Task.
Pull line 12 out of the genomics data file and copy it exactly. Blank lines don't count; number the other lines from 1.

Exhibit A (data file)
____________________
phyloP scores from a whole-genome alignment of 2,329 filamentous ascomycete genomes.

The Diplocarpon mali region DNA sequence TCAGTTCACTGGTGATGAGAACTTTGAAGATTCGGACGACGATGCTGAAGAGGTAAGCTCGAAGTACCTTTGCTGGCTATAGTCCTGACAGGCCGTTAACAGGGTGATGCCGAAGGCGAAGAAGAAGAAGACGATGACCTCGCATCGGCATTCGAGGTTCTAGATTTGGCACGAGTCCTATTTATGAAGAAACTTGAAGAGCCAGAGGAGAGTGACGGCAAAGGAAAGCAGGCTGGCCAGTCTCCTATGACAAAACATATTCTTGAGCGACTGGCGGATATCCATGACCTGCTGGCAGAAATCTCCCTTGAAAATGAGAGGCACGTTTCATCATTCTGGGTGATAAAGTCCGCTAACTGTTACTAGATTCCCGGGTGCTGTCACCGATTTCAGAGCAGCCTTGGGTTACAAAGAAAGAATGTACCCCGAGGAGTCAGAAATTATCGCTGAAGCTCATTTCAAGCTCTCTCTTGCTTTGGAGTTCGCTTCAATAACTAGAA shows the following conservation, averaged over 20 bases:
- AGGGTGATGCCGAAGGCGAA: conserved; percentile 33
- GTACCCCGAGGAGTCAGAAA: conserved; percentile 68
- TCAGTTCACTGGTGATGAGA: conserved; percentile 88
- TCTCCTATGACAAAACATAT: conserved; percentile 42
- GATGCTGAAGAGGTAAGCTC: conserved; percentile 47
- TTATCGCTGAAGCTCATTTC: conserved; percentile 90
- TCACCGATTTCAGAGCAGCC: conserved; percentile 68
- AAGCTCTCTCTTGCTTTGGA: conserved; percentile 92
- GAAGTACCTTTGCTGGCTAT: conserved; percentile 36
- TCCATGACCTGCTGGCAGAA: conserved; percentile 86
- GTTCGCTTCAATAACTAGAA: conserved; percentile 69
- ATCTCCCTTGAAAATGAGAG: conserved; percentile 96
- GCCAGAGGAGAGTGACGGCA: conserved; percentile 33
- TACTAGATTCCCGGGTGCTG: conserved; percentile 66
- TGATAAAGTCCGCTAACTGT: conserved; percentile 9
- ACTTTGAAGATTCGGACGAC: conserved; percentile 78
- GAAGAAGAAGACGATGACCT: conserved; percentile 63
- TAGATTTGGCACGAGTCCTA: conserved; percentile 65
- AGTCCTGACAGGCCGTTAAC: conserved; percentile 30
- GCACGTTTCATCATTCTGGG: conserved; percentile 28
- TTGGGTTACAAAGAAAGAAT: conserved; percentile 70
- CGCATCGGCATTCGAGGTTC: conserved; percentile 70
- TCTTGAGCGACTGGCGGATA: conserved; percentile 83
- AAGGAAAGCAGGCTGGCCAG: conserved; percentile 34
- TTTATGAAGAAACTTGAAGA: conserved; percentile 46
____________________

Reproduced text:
- TCCATGACCTGCTGGCAGAA: conserved; percentile 86